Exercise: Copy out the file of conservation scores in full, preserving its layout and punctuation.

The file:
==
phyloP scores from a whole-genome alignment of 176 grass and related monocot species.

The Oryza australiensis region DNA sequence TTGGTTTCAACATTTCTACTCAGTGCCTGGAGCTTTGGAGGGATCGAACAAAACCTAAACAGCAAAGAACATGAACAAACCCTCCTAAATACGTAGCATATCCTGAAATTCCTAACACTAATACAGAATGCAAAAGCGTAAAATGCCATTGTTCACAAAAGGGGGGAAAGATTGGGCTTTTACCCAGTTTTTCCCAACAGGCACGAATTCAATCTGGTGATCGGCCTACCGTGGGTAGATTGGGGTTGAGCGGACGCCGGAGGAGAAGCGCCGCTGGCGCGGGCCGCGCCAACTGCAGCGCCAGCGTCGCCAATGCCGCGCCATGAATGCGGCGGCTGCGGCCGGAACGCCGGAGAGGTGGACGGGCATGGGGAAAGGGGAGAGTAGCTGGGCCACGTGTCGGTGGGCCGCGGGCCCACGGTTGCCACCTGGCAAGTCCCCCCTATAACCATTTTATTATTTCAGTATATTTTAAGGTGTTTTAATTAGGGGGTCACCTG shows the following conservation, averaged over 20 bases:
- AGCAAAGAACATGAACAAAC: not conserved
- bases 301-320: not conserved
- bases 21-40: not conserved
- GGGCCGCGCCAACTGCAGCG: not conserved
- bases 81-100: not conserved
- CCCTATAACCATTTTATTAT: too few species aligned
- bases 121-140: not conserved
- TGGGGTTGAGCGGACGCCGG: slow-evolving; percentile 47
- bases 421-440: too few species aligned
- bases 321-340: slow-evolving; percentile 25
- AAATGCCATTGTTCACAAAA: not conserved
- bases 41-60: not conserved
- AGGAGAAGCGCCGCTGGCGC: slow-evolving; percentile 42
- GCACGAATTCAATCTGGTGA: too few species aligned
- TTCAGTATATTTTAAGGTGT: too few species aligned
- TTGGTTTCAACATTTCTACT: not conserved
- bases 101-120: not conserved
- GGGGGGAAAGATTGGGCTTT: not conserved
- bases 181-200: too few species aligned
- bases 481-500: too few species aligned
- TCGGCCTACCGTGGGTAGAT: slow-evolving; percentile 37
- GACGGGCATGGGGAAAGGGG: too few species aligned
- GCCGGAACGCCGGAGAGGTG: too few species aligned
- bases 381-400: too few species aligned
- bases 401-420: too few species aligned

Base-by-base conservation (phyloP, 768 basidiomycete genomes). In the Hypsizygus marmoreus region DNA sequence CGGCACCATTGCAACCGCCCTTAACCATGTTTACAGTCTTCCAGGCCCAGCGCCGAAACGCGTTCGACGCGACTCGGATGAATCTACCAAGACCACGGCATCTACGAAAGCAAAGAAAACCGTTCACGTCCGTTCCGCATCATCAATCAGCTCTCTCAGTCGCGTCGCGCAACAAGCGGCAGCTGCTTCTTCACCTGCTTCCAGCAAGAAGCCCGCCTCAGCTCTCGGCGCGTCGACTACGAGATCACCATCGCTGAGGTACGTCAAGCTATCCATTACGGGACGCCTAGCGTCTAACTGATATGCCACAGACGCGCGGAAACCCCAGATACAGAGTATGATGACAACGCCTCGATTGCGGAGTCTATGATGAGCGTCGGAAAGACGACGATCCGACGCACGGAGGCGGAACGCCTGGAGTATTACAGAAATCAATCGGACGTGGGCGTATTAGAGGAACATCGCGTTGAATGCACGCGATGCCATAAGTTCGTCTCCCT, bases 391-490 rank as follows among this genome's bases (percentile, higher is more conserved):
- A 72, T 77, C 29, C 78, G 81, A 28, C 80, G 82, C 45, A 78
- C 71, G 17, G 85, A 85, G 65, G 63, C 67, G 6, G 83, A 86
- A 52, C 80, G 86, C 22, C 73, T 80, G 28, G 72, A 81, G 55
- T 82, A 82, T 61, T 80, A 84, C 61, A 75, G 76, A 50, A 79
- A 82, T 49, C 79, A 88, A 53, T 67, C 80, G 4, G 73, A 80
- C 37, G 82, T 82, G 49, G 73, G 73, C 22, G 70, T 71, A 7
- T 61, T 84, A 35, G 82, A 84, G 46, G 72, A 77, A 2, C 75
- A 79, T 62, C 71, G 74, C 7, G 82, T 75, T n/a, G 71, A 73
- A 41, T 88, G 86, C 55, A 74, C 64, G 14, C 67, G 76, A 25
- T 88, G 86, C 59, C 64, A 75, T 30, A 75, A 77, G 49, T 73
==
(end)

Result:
phyloP scores from a whole-genome alignment of 176 grass and related monocot species.

The Oryza australiensis region DNA sequence TTGGTTTCAACATTTCTACTCAGTGCCTGGAGCTTTGGAGGGATCGAACAAAACCTAAACAGCAAAGAACATGAACAAACCCTCCTAAATACGTAGCATATCCTGAAATTCCTAACACTAATACAGAATGCAAAAGCGTAAAATGCCATTGTTCACAAAAGGGGGGAAAGATTGGGCTTTTACCCAGTTTTTCCCAACAGGCACGAATTCAATCTGGTGATCGGCCTACCGTGGGTAGATTGGGGTTGAGCGGACGCCGGAGGAGAAGCGCCGCTGGCGCGGGCCGCGCCAACTGCAGCGCCAGCGTCGCCAATGCCGCGCCATGAATGCGGCGGCTGCGGCCGGAACGCCGGAGAGGTGGACGGGCATGGGGAAAGGGGAGAGTAGCTGGGCCACGTGTCGGTGGGCCGCGGGCCCACGGTTGCCACCTGGCAAGTCCCCCCTATAACCATTTTATTATTTCAGTATATTTTAAGGTGTTTTAATTAGGGGGTCACCTG shows the following conservation, averaged over 20 bases:
- AGCAAAGAACATGAACAAAC: not conserved
- bases 301-320: not conserved
- bases 21-40: not conserved
- GGGCCGCGCCAACTGCAGCG: not conserved
- bases 81-100: not conserved
- CCCTATAACCATTTTATTAT: too few species aligned
- bases 121-140: not conserved
- TGGGGTTGAGCGGACGCCGG: slow-evolving; percentile 47
- bases 421-440: too few species aligned
- bases 321-340: slow-evolving; percentile 25
- AAATGCCATTGTTCACAAAA: not conserved
- bases 41-60: not conserved
- AGGAGAAGCGCCGCTGGCGC: slow-evolving; percentile 42
- GCACGAATTCAATCTGGTGA: too few species aligned
- TTCAGTATATTTTAAGGTGT: too few species aligned
- TTGGTTTCAACATTTCTACT: not conserved
- bases 101-120: not conserved
- GGGGGGAAAGATTGGGCTTT: not conserved
- bases 181-200: too few species aligned
- bases 481-500: too few species aligned
- TCGGCCTACCGTGGGTAGAT: slow-evolving; percentile 37
- GACGGGCATGGGGAAAGGGG: too few species aligned
- GCCGGAACGCCGGAGAGGTG: too few species aligned
- bases 381-400: too few species aligned
- bases 401-420: too few species aligned

Base-by-base conservation (phyloP, 768 basidiomycete genomes). In the Hypsizygus marmoreus region DNA sequence CGGCACCATTGCAACCGCCCTTAACCATGTTTACAGTCTTCCAGGCCCAGCGCCGAAACGCGTTCGACGCGACTCGGATGAATCTACCAAGACCACGGCATCTACGAAAGCAAAGAAAACCGTTCACGTCCGTTCCGCATCATCAATCAGCTCTCTCAGTCGCGTCGCGCAACAAGCGGCAGCTGCTTCTTCACCTGCTTCCAGCAAGAAGCCCGCCTCAGCTCTCGGCGCGTCGACTACGAGATCACCATCGCTGAGGTACGTCAAGCTATCCATTACGGGACGCCTAGCGTCTAACTGATATGCCACAGACGCGCGGAAACCCCAGATACAGAGTATGATGACAACGCCTCGATTGCGGAGTCTATGATGAGCGTCGGAAAGACGACGATCCGACGCACGGAGGCGGAACGCCTGGAGTATTACAGAAATCAATCGGACGTGGGCGTATTAGAGGAACATCGCGTTGAATGCACGCGATGCCATAAGTTCGTCTCCCT, bases 391-490 rank as follows among this genome's bases (percentile, higher is more conserved):
- A 72, T 77, C 29, C 78, G 81, A 28, C 80, G 82, C 45, A 78
- C 71, G 17, G 85, A 85, G 65, G 63, C 67, G 6, G 83, A 86
- A 52, C 80, G 86, C 22, C 73, T 80, G 28, G 72, A 81, G 55
- T 82, A 82, T 61, T 80, A 84, C 61, A 75, G 76, A 50, A 79
- A 82, T 49, C 79, A 88, A 53, T 67, C 80, G 4, G 73, A 80
- C 37, G 82, T 82, G 49, G 73, G 73, C 22, G 70, T 71, A 7
- T 61, T 84, A 35, G 82, A 84, G 46, G 72, A 77, A 2, C 75
- A 79, T 62, C 71, G 74, C 7, G 82, T 75, T n/a, G 71, A 73
- A 41, T 88, G 86, C 55, A 74, C 64, G 14, C 67, G 76, A 25
- T 88, G 86, C 59, C 64, A 75, T 30, A 75, A 77, G 49, T 73